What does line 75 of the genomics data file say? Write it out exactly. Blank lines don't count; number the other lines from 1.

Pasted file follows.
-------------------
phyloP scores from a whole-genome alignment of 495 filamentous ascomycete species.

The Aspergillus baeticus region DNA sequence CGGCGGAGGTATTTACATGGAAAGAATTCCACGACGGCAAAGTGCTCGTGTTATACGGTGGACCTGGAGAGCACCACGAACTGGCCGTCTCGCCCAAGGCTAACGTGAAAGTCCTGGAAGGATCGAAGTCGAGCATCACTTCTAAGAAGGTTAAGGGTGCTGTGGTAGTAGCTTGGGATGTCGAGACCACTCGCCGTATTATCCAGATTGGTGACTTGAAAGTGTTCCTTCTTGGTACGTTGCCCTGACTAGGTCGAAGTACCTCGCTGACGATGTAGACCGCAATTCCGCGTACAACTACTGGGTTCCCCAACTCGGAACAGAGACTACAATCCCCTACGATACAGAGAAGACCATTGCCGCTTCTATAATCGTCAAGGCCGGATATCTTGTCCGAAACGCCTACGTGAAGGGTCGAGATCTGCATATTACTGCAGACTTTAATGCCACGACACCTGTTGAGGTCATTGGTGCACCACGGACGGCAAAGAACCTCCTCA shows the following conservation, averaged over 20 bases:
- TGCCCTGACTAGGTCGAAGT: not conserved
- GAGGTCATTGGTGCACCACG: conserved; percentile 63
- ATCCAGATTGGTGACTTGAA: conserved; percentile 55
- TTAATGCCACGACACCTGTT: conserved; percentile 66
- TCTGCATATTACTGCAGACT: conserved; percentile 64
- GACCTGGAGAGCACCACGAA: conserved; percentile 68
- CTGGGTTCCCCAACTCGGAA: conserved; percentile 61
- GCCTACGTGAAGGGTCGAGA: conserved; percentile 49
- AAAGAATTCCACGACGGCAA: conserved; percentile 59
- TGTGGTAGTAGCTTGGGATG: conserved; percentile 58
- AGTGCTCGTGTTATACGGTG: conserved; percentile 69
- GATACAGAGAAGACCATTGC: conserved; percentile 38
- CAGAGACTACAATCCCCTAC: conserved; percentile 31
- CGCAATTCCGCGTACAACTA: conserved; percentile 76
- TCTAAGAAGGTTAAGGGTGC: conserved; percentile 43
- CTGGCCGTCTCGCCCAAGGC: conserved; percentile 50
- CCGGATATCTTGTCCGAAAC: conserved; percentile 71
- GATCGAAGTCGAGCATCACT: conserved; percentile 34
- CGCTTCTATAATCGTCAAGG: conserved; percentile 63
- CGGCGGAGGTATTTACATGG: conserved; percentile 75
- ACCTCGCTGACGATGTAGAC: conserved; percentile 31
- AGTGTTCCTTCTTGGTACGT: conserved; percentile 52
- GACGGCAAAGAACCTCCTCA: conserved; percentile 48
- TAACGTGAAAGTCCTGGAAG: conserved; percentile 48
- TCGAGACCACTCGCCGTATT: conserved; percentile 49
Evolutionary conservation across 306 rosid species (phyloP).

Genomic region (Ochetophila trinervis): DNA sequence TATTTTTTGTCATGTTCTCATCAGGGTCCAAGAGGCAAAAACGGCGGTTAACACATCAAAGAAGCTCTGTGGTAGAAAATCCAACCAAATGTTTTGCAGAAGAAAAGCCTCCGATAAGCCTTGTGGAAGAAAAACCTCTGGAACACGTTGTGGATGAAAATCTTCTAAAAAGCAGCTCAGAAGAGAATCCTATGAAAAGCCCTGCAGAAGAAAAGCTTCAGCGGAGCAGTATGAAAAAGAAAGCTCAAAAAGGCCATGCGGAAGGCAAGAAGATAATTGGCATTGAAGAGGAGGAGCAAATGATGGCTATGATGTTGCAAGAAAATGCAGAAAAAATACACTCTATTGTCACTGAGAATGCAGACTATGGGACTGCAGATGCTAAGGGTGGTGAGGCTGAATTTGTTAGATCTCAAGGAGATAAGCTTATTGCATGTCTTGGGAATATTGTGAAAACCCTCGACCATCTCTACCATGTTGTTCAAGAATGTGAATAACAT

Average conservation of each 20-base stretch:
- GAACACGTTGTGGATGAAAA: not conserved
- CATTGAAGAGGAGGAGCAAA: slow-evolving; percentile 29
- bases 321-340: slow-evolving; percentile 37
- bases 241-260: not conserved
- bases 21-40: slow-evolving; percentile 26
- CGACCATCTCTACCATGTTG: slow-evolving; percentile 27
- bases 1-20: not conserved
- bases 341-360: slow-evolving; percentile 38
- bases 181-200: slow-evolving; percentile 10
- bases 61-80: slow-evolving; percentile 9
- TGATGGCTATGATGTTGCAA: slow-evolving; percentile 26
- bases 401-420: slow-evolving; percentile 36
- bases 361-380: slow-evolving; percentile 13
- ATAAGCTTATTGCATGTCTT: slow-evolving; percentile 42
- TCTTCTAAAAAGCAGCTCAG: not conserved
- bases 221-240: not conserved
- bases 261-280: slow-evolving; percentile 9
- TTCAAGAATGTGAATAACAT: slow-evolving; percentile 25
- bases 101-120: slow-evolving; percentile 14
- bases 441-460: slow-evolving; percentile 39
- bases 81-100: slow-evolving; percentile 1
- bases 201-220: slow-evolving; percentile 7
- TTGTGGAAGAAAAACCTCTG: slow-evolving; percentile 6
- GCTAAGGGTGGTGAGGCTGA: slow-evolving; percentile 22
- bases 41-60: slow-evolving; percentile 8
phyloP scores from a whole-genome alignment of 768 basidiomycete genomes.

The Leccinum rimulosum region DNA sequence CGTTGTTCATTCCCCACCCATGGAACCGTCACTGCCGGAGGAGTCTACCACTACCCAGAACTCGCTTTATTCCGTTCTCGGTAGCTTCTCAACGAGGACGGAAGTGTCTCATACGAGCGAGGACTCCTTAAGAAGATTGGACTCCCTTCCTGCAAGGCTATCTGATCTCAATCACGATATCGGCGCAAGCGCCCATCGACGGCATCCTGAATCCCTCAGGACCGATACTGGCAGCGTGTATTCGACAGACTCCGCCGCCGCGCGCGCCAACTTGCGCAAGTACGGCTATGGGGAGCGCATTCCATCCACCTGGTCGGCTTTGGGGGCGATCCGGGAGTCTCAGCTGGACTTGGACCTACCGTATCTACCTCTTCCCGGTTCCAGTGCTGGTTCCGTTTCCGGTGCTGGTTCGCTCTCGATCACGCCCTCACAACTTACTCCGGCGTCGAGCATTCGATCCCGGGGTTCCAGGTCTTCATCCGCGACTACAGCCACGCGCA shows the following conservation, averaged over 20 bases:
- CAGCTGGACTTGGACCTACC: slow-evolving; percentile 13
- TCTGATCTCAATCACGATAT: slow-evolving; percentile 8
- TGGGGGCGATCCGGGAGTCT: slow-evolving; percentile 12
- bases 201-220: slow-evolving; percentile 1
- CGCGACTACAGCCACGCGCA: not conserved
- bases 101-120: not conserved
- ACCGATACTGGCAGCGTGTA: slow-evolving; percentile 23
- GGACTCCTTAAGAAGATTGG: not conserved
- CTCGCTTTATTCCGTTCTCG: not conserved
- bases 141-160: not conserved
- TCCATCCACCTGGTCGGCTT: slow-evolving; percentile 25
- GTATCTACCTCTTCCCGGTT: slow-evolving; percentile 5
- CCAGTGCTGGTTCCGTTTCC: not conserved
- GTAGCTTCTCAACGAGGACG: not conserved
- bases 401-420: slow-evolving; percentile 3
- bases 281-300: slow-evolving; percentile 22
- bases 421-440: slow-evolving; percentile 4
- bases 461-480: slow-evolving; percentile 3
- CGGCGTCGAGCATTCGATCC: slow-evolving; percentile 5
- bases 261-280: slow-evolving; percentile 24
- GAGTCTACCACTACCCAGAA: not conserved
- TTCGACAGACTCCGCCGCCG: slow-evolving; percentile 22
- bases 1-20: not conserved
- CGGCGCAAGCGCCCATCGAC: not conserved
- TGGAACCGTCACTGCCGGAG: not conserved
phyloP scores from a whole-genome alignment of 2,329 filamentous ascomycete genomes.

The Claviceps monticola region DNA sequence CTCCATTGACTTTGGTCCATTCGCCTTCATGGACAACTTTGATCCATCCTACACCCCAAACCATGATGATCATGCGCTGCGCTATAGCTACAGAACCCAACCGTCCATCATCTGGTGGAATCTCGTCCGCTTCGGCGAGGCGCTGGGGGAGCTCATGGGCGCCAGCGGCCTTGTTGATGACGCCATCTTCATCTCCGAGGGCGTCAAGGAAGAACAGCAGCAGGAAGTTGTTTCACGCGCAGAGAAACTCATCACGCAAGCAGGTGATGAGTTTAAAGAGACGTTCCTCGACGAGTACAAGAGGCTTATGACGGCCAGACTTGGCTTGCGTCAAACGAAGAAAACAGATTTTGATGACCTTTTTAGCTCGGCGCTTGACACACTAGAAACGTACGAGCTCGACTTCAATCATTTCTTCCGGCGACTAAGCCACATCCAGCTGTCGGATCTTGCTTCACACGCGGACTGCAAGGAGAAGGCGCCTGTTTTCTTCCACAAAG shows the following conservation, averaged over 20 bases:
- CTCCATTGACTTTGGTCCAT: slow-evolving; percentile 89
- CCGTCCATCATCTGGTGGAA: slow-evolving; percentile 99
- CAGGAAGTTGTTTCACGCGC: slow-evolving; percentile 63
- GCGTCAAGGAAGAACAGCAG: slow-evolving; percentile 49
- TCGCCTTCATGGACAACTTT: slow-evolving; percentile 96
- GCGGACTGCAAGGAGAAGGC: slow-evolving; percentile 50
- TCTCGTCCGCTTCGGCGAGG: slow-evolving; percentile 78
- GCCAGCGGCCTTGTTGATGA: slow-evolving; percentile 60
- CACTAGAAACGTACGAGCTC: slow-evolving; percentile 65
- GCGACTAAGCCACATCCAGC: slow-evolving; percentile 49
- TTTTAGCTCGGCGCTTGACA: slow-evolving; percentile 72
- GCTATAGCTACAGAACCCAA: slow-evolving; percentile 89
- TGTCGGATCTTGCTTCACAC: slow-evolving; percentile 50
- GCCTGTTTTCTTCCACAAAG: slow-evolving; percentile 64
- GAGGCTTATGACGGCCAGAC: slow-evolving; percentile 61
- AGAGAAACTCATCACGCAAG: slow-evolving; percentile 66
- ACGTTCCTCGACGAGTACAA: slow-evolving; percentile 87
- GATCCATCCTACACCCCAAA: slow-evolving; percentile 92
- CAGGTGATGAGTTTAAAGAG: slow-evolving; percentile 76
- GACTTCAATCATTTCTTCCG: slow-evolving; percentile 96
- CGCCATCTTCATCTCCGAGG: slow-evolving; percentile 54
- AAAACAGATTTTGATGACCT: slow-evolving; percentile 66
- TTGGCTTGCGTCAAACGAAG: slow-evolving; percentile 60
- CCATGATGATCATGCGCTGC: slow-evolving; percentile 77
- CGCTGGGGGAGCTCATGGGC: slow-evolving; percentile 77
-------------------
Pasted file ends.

- bases 461-480: slow-evolving; percentile 3